After deaths on Everest, mountaineers go missing on Nanda Devi

In this file handout photo taken on May 22, 2019 and released by climber Nirmal Purja's Project Possible expedition shows heavy traffic of mountain climbers lining up to stand at the summit of Mount Everest. Photo: Handout/Project Possible/AFP

Pithoragarh: The rise in the number of mountain trekking enthusiasts in the Indian subcontinent have also been accompanied by a simulataneous increase in mountaineering accidents. The reports of Himalayan treks gone astray have been on an exponential rise in the past few weeks, the

latest site being the Nanda Devi East peak in India. An eight-member team of mountaineers, including seven foreign nationals, has gone missing on its way to the peak in Pithoragarh district in Uttarakhand.

The team, which includes seven mountaineers from the UK, US and Australia besides a liaison officer from the Indian Institute of Mountaineering, left Munsiyari on May 13 to scale the 7434-metre peak and was scheduled to return to the base camp on Friday.

The district administration has sent a rescue team in search of them after they failed to return to the base camp.

The district administration sprang into action after people at the base camp informed the authorities late on Friday night about the team going missing en route to the peak.

The route to the peak begins from Munsiyari, about 132 km from the district headquarters. From Munsiyari to the Nanda Devi base camp, mountaineers have to traverse a distance of about 90 km on foot.

The rescue team comprising State Disaster Response Fund (SDRF), police and medical personnel has been sent to the Nanda Devi base camp in search of the climbers, Munsiyari sub-divisional magistrate (SDM) R C Gautam said.

The team was scheduled to reach the Nanda Devi base camp on Friday and Munsiyari on June 1, he said.

The SDM said the rescue team will reach the base camp late Saturday night and start rescue operation with the help of expedition team members at the base camp.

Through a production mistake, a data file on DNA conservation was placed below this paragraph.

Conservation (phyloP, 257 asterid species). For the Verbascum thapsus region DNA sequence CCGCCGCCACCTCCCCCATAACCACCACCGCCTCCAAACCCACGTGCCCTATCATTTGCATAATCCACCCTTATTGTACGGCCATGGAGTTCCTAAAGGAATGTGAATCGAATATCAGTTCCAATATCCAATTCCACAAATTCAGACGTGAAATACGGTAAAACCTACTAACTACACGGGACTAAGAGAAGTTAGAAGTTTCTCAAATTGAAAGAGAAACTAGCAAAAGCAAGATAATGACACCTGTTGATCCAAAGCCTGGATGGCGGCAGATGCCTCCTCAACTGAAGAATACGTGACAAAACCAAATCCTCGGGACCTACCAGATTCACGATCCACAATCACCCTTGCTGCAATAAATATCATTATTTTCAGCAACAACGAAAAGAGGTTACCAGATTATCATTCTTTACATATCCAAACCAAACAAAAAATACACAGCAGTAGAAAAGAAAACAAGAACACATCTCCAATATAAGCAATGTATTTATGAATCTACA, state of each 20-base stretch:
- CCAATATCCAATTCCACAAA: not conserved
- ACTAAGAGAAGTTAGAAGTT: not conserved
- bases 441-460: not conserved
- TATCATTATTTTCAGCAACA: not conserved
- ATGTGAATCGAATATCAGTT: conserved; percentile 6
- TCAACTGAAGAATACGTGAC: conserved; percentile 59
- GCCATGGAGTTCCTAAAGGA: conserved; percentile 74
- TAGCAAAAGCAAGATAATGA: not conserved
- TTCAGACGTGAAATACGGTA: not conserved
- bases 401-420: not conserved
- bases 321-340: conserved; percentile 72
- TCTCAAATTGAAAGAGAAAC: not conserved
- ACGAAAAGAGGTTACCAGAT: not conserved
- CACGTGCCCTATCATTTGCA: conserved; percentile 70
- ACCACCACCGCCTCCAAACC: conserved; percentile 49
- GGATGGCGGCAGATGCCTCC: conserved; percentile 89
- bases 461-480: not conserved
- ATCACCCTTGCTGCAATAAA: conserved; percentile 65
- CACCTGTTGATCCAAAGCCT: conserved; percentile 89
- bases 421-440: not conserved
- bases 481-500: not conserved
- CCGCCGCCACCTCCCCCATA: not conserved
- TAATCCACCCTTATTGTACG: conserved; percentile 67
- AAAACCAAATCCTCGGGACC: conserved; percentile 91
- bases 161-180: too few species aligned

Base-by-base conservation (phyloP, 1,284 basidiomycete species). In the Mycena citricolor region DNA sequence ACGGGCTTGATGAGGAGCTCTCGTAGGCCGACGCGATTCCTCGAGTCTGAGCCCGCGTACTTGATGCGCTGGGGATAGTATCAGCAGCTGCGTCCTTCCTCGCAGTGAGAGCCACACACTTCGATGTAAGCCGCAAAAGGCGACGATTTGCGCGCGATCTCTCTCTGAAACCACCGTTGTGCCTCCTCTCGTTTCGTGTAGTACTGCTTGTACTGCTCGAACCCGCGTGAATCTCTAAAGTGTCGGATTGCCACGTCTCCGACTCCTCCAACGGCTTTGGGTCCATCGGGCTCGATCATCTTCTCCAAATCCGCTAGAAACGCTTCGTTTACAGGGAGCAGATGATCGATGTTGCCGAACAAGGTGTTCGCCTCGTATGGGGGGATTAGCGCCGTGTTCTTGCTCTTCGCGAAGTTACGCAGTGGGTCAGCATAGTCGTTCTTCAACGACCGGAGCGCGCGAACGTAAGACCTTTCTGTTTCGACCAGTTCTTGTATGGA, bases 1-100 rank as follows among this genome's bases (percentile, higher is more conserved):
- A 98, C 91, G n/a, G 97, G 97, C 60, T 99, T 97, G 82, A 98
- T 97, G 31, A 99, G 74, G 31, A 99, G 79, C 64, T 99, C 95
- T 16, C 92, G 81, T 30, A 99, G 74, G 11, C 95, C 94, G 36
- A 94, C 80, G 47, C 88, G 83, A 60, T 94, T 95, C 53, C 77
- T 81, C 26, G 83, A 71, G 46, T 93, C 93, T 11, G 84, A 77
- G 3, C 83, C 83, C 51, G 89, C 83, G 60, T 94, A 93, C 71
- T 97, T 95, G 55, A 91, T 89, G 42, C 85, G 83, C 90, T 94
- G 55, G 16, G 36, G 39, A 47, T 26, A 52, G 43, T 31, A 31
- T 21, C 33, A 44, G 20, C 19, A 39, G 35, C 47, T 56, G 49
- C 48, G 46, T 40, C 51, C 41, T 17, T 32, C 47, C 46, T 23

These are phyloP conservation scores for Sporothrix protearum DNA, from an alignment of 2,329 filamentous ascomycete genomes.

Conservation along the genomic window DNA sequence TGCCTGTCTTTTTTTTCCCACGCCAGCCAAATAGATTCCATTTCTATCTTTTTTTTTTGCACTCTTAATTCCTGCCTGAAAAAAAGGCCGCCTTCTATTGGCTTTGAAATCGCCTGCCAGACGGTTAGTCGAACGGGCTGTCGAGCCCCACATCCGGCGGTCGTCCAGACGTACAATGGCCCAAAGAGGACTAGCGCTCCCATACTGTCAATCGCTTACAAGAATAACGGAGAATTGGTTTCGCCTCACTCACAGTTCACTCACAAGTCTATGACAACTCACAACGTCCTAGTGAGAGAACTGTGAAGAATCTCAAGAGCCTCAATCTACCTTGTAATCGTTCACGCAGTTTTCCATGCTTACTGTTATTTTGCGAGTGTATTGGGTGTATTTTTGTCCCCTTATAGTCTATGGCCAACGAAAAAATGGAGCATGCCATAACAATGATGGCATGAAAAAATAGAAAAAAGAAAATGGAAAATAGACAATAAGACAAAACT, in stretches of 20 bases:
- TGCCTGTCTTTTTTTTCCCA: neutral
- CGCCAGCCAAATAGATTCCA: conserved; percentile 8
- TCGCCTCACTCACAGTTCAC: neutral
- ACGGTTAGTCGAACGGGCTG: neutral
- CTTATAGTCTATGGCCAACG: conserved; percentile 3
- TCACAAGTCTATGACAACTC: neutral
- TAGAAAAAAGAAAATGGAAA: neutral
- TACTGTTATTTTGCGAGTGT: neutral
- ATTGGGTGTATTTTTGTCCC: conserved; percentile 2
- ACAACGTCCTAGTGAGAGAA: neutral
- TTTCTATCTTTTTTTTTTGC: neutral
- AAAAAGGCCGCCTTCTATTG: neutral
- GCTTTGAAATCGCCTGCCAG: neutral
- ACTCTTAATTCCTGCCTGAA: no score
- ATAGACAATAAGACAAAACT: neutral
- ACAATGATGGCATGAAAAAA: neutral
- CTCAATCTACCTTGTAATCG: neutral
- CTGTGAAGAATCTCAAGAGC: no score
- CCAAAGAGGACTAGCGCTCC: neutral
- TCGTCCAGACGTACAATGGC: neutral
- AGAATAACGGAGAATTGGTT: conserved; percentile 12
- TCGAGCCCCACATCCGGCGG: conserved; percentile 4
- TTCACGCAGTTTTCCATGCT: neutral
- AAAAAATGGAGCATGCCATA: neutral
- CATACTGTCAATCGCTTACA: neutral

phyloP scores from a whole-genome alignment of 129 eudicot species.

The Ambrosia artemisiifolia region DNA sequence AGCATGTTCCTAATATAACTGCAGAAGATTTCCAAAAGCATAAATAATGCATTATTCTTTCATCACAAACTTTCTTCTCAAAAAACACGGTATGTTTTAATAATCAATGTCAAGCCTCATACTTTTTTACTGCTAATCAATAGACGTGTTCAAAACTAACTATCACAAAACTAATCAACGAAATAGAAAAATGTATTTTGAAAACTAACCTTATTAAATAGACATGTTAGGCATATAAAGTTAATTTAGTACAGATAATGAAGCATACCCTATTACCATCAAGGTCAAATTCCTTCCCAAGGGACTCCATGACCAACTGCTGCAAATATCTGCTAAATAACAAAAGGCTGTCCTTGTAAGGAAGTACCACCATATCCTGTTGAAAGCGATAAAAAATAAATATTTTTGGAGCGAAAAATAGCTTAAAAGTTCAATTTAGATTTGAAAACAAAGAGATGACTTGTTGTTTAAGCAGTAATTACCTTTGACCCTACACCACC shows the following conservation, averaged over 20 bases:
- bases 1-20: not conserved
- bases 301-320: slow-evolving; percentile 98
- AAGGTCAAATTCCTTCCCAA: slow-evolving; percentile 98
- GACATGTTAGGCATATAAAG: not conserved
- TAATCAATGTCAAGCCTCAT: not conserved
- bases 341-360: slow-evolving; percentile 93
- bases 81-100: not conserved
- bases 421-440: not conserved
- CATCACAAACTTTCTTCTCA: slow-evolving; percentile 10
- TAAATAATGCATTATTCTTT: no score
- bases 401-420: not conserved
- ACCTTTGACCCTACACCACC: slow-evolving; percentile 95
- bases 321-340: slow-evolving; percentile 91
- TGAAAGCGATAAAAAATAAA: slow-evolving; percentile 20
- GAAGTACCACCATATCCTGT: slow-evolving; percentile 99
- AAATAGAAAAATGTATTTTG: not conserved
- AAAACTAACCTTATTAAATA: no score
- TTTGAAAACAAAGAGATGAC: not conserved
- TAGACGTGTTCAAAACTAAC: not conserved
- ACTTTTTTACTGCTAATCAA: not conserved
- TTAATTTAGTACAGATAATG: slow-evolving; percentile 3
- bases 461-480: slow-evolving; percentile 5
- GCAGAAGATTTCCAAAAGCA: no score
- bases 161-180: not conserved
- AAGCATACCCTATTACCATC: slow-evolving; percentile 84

The Mt Everest tragedy

Recently, around eight Indian climbers had met a tragic ending on their way back from the tallest peak in the world, Mt Everest.

Blaming "over-crowding" during Mount Everest expeditions for the deaths, Akhil Maharashtra Giryarohan Mahasangh (AMGM), a mountaineers' organisation demanded that number of permits issued by the Nepal government to climbers be restricted.

Majority of deaths occurred while scaling down the peak.

It is said that in a traffic jam, exhausted climbers are often forced to wait for several hours for their turn to ascend or descend on a single rope, increasing chances of breathlessness, exhaustion, frostbite or altitude sickness.

Climbers could also run out of oxygen during the final phase of the ascent.
"To issue a permit to climb the mountain, $ 11,000 are being charged by Nepal Tourism Department, however, while issuing these permits, the department does not pay any heed to the fact that how many climbers should be allowed at one point of time," said Umesh Zirpe, President OF AMGM.

He rued the fact that there are no restrictions on the number of climbers.

"If you see, only a two-week clear weather window is available in the entire year and to catch that window, everybody rushes to Nepal," he said.

"Above the height of 8000 meters, there is a minus temperature, oxygen level goes down to hardly one to two per cent and climbers have to climb using supplementary oxygen which has limited stock. If the situation like traffic jam of climbers occur, the climbers have to halt and when they halt, there is the danger of oxygen stock getting over.

This was the key reason behind some of the deaths that had happened recently, he said, adding that all these people died just because of "human mistakes".

"This year, to catch the clear weather window of May 21, more than 270 people went to climb and due to havoc, a lot of people had to suffer health complications and at least 8 Indians died," he said, adding that many mountaineers who want to scale the world's highest peak lack proper training.

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